SIOUX FALLS, S.D. (KELO) – Throughout the COVID-19 pandemic, many people have been helping each other out and showing kindness wherever they can.
The pandemic has taken its toll on many people and businesses the last few months. But during this time of distress, hope still sheds its light and goodness still shows its face.
When the pandemic was just beginning to force restaurants to close their doors, Sanaa Abourezk showed us how hard it was not being able to interact with her customers as much.
“For me, it was like my family. I’m sorry,” Abourezk said.
After that story aired, Abourezk received a letter from a young boy named Elijah in Pierre. He had never been to her restaurant, Sanaa’s 8th Street Gourmet in Sioux Falls, but he wanted to help out.
“I opened the letter and I just start sobbing in my office. Because how kind. I mean, as a young kid. It’s hard time for everyone and sometimes you have tendency to hold back because you’re so afraid. Especially now, you really don’t know what’s happening. And this kid gave me his money. Cash. It was in the envelope, in the card. I love him dearly. Dearly,” Abourezk said.
For businesses and workers, recent months have not been easy. That’s why whenever a moment of goodness came around, Abourezk held on to it.
“That’s an extended family. I tell you, I have them posted in my office. Every day, if I have a hard time, I just look at them. I’m okay,” Abourezk said.
Intoxibakes in Sioux Falls has also felt love from the community.
“We’ve gotten lots of messages from customers and from friends just telling us to hang in there and hoping that we’ll reopen. Before we closed, we had someone come in and buy out our case, which was just wonderful. We’ve had lots of support while we’re closed,” Holly Jorgenson, an owner of Intoxibakes said.
Jorgenson says having that support gives them a sense of community.
“It doesn’t seem like much, you know, to have a cupcake shop or whatever, but for us, it just means that we feel like we’re part of the community and that people support us and that we like to support the community as well. It’s nice to kind of feel like we belong,” Jorgenson said.
Outside of South Dakota, essential workers are finding appreciation in rest stops and on interstate signs. I spoke to truck driver Russell Wendt, a driver for K and J Trucking, over the phone while he was in Utah to hear about the support he’s felt while out on the road.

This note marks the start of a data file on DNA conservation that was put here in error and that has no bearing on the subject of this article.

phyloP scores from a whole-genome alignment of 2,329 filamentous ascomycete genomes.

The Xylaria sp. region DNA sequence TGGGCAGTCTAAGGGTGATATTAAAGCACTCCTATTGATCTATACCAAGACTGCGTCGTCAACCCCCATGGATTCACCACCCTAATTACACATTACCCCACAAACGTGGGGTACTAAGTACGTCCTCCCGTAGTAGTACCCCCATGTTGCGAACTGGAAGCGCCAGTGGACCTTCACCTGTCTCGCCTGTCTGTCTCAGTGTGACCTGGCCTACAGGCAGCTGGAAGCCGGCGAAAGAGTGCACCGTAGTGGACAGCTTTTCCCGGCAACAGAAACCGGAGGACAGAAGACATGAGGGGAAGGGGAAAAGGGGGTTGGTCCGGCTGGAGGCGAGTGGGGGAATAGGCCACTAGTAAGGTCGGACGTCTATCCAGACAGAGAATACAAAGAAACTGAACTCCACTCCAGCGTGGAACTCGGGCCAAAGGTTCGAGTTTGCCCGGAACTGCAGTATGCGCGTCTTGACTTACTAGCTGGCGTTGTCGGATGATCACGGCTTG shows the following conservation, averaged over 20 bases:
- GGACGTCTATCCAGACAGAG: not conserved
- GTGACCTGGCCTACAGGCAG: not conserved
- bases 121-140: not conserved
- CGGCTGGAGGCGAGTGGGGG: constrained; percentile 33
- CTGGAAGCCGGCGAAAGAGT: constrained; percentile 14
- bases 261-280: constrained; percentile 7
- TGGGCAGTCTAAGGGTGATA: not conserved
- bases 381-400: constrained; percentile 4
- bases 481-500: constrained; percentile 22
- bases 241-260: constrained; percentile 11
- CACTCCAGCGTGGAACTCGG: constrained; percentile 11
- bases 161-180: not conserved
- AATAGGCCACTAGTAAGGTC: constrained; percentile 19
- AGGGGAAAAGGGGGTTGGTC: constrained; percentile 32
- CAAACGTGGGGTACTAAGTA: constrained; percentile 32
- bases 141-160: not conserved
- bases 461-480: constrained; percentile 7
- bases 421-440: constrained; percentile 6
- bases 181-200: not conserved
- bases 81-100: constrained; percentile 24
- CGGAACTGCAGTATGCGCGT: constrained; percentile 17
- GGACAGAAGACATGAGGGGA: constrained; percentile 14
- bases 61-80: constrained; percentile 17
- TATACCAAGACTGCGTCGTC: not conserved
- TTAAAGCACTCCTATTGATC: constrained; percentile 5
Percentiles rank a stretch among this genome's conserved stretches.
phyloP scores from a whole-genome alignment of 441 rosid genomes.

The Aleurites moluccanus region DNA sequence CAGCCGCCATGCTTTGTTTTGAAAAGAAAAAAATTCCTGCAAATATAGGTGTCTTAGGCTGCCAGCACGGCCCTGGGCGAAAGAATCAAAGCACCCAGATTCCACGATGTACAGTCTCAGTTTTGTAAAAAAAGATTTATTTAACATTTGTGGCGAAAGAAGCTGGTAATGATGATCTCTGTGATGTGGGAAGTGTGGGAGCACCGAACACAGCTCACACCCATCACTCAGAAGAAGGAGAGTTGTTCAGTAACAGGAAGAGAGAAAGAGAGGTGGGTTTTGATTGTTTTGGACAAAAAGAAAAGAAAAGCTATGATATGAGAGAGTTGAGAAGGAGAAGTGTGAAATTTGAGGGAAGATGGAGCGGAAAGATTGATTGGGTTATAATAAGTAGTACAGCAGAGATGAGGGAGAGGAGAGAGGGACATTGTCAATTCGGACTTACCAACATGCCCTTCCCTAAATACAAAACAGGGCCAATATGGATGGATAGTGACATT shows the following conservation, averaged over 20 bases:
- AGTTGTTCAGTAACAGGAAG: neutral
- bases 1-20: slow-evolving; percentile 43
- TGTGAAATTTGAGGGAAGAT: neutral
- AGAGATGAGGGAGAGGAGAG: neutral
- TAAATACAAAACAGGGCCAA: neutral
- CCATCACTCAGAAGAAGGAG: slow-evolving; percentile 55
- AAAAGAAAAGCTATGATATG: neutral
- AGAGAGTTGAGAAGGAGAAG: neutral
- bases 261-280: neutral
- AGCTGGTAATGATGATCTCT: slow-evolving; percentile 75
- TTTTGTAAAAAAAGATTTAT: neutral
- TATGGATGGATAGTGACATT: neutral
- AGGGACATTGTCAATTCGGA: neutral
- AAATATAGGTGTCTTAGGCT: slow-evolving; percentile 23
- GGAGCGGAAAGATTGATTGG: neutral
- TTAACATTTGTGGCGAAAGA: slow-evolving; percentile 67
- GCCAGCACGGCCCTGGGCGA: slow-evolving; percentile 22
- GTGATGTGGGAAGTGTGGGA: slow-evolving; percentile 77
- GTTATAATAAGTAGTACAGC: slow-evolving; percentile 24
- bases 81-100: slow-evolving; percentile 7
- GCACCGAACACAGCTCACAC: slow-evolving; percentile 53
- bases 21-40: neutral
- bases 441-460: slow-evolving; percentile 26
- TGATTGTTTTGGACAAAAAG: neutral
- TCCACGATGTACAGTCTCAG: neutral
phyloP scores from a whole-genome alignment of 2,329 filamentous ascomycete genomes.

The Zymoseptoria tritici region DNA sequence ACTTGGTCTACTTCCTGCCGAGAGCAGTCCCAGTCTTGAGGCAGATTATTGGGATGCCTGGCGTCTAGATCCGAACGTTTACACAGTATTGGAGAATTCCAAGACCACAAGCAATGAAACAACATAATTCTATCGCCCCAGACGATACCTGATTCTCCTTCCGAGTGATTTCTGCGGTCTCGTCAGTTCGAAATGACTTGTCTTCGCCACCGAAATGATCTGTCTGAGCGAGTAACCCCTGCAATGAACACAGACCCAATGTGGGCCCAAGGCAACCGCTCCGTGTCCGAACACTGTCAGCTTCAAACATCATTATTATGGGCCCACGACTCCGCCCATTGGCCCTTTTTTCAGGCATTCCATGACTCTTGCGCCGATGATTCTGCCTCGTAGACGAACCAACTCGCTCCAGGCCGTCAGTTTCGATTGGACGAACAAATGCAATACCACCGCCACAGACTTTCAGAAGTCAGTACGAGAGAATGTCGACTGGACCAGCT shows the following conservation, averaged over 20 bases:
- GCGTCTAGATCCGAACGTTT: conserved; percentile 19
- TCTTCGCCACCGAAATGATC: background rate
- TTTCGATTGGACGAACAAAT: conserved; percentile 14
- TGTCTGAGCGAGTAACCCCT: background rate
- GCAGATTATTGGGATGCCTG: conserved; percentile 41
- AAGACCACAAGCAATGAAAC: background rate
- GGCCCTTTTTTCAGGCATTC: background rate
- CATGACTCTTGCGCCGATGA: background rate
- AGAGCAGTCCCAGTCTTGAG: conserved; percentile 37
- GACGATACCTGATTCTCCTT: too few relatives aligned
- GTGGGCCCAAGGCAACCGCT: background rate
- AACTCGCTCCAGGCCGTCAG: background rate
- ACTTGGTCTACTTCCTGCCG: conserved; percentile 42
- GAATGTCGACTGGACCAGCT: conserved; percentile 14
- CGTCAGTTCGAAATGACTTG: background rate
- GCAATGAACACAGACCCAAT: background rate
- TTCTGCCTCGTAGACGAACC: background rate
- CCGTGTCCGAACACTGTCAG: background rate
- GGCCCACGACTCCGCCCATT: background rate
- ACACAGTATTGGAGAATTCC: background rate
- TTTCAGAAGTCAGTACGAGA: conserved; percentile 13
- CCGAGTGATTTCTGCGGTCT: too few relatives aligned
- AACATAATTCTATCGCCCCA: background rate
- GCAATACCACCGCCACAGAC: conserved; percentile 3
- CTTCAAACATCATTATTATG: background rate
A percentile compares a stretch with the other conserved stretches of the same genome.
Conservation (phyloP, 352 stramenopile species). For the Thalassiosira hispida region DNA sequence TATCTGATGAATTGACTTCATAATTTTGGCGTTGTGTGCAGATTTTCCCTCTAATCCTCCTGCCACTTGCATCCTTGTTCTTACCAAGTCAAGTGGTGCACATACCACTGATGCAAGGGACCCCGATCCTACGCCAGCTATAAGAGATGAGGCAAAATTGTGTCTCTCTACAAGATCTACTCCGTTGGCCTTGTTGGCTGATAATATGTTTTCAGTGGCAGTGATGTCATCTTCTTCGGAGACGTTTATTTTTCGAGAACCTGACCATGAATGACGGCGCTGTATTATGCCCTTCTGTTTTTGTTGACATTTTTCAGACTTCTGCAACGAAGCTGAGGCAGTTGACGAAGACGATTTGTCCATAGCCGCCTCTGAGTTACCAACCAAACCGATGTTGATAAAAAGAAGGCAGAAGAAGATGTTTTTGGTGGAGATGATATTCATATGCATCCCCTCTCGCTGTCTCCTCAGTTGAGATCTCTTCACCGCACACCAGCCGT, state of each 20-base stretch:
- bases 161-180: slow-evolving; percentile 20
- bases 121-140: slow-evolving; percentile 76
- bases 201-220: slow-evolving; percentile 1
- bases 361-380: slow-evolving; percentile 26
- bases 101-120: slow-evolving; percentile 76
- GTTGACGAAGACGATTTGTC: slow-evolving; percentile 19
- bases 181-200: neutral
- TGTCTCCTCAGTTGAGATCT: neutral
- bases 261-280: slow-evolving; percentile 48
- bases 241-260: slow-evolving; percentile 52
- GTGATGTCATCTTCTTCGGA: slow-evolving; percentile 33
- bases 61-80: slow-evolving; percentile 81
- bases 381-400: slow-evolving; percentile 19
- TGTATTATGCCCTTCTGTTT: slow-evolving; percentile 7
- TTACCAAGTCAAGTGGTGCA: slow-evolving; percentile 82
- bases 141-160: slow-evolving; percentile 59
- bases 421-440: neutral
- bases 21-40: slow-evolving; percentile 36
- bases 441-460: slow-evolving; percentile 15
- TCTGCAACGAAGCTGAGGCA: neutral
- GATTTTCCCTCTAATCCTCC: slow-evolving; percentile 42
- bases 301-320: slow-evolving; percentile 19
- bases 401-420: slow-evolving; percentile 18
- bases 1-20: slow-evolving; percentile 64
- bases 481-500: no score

“When I was in Guyman, Oklahoma, at the truck stop, the local church had put together a goodie bag for drivers and had a bible verse in it and everything and a prayer for us drivers,” truck driver Russell Wendt said.
Wendt says even something as simple as a child asking him to honk his horn means the world to him.
“That just tears me up. What’s better than that is when you have grandmas, you know, 67-year-old ladies doing it too. It just makes a big smile on my face, if you could see my smile right now, that’s awesome,” Wendt said.
Wendt says those moments of kindness are a reminder of the good in each and every one of us.
“We don’t expect anything, and I think that’s why it hits you so hard, is because the generosity of people in times of need or when things go wrong. It just goes to show how many people will step up and help the next person out,” Wendt said.
Even in times of struggle … we can all show a little love.
“Time is tough. I know it’s very tough. It’s very scary, but there are kind people all over, that’s what makes life. And we’ll pull through it, so be kind. Just be kind. I know sometimes I have short fuse, but when you’re kind to a person, it makes their day. It makes their whole week,” Abourezk said.
Abourezk extended the kindness back to Elijah by sending him her cookbook, a shirt and inviting him to come bake with her once things calm down a bit.